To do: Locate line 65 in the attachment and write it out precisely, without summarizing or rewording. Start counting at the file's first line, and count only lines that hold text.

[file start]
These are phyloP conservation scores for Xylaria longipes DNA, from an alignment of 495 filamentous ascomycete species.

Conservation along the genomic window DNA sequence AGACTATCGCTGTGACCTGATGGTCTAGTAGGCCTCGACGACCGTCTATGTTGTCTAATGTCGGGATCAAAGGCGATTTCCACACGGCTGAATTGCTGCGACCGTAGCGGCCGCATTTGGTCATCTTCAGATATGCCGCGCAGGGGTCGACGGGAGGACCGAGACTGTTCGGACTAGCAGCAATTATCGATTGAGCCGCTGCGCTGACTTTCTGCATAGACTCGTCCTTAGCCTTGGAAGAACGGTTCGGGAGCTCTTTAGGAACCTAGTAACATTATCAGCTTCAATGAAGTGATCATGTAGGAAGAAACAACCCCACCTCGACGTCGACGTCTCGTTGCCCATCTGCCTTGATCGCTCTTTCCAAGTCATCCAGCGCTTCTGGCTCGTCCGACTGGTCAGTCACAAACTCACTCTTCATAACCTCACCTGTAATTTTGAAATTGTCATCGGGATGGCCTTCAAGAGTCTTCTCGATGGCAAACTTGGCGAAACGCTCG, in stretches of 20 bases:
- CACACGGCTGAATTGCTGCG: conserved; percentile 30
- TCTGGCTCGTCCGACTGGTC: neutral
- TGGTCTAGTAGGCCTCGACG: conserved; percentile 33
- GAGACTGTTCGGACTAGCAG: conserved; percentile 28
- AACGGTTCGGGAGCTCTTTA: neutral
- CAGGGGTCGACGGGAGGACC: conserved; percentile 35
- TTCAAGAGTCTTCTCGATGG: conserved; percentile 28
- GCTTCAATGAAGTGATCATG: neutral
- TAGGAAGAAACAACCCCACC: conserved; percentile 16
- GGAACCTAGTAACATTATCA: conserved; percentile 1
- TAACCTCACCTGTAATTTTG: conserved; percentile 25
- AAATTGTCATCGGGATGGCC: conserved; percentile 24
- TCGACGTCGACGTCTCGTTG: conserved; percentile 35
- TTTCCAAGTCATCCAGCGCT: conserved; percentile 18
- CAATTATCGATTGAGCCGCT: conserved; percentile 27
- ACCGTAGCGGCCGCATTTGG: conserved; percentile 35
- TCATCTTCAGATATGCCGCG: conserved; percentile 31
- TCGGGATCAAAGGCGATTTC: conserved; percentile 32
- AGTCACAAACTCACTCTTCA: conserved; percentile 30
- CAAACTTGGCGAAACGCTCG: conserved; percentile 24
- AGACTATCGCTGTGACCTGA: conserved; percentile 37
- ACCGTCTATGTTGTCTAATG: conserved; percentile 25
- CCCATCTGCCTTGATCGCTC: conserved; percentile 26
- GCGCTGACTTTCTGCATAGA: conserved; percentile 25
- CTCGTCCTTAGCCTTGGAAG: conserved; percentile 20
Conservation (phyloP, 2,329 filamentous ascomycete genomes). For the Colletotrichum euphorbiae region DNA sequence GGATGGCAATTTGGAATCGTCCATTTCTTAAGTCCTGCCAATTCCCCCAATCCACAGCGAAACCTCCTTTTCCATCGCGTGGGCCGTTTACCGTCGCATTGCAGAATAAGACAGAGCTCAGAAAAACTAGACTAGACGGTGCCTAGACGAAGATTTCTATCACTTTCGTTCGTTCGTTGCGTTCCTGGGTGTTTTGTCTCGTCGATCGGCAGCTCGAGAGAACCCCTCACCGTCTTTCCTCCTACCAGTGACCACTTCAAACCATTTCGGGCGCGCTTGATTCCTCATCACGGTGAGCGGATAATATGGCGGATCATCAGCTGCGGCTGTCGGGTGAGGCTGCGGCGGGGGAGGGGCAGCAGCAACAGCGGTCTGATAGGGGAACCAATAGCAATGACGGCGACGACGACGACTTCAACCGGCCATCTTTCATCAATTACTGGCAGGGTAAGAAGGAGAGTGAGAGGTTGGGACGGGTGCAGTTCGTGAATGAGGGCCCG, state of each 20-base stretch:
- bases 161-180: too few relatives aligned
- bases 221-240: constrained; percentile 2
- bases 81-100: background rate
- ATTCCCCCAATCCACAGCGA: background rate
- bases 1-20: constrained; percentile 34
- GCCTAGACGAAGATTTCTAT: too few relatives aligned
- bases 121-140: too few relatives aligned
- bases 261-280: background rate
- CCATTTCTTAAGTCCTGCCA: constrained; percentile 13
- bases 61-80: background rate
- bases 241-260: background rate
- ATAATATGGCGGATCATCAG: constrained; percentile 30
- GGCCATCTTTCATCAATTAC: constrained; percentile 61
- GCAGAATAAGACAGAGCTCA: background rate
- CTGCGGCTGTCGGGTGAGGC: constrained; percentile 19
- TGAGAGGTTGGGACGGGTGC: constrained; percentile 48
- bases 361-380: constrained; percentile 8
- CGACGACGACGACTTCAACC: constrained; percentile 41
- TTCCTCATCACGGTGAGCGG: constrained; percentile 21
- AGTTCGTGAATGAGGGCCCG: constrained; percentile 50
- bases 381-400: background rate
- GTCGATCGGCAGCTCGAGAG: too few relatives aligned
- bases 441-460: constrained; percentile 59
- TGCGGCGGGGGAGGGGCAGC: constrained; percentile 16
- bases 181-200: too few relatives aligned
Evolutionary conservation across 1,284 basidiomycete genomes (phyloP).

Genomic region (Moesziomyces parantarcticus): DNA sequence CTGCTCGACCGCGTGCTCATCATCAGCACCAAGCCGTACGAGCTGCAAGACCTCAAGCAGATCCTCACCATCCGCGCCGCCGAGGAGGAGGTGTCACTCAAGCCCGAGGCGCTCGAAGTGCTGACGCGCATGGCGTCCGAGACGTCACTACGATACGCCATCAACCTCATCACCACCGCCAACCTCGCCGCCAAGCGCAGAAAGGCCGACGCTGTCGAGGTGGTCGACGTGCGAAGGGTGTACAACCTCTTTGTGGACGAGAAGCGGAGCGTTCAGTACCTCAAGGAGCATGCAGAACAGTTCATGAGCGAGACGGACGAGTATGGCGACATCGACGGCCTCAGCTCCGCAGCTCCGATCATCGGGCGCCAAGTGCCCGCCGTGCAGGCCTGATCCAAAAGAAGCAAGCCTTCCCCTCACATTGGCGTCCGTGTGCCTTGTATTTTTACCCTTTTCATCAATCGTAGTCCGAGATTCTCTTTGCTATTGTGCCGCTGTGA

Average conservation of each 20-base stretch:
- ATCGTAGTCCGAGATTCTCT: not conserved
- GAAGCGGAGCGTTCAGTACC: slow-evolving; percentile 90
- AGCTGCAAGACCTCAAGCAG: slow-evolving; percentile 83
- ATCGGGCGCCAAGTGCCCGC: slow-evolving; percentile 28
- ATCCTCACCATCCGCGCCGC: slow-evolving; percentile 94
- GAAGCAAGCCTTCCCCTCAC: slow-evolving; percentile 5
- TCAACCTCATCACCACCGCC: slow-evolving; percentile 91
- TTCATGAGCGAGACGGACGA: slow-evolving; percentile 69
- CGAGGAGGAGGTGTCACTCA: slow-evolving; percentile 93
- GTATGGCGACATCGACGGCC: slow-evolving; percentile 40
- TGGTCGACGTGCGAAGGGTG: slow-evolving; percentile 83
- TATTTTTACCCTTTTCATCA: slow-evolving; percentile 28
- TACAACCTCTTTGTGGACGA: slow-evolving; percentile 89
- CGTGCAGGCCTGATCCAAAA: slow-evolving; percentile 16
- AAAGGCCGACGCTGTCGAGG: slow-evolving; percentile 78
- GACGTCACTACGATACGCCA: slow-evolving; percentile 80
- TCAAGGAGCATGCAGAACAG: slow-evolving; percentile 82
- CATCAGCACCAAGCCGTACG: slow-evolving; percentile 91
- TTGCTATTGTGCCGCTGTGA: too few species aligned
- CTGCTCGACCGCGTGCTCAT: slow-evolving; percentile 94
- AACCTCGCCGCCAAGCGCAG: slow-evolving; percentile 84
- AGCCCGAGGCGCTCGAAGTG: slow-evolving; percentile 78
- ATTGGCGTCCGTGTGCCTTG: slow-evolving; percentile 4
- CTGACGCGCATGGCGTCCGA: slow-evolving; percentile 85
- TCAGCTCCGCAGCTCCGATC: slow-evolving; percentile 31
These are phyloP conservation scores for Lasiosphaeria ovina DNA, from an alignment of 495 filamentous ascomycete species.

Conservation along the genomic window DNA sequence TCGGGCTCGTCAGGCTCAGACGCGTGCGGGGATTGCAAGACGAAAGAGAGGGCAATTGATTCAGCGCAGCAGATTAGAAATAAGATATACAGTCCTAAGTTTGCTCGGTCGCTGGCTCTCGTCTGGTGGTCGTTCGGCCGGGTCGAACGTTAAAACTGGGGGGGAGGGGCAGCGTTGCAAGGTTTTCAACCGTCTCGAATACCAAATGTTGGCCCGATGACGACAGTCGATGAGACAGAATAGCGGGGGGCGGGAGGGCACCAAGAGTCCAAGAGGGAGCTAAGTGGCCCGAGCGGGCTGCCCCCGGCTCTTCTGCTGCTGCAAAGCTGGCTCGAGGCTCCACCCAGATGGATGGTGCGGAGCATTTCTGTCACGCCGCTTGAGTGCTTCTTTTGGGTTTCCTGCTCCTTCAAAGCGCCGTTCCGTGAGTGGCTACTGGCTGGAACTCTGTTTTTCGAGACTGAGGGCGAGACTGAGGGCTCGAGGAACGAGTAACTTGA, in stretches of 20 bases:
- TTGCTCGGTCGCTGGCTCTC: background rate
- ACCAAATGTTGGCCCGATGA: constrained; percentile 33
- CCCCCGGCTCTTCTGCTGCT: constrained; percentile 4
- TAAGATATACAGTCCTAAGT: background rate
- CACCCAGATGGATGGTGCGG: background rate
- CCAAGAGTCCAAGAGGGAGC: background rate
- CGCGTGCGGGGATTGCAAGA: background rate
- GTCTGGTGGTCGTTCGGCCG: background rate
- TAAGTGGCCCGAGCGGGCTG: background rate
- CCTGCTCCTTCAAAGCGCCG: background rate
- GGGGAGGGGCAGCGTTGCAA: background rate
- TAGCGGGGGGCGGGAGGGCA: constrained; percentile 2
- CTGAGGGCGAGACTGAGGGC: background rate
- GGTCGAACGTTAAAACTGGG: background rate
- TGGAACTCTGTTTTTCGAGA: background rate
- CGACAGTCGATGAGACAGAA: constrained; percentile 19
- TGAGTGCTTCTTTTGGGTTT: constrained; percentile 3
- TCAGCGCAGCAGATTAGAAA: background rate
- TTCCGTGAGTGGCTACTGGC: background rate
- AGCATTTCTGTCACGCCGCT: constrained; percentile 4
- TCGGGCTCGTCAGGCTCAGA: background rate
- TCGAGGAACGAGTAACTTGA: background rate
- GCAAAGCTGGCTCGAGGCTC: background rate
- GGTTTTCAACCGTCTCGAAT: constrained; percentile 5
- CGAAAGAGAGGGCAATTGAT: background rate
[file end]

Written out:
- CGAGGAGGAGGTGTCACTCA: slow-evolving; percentile 93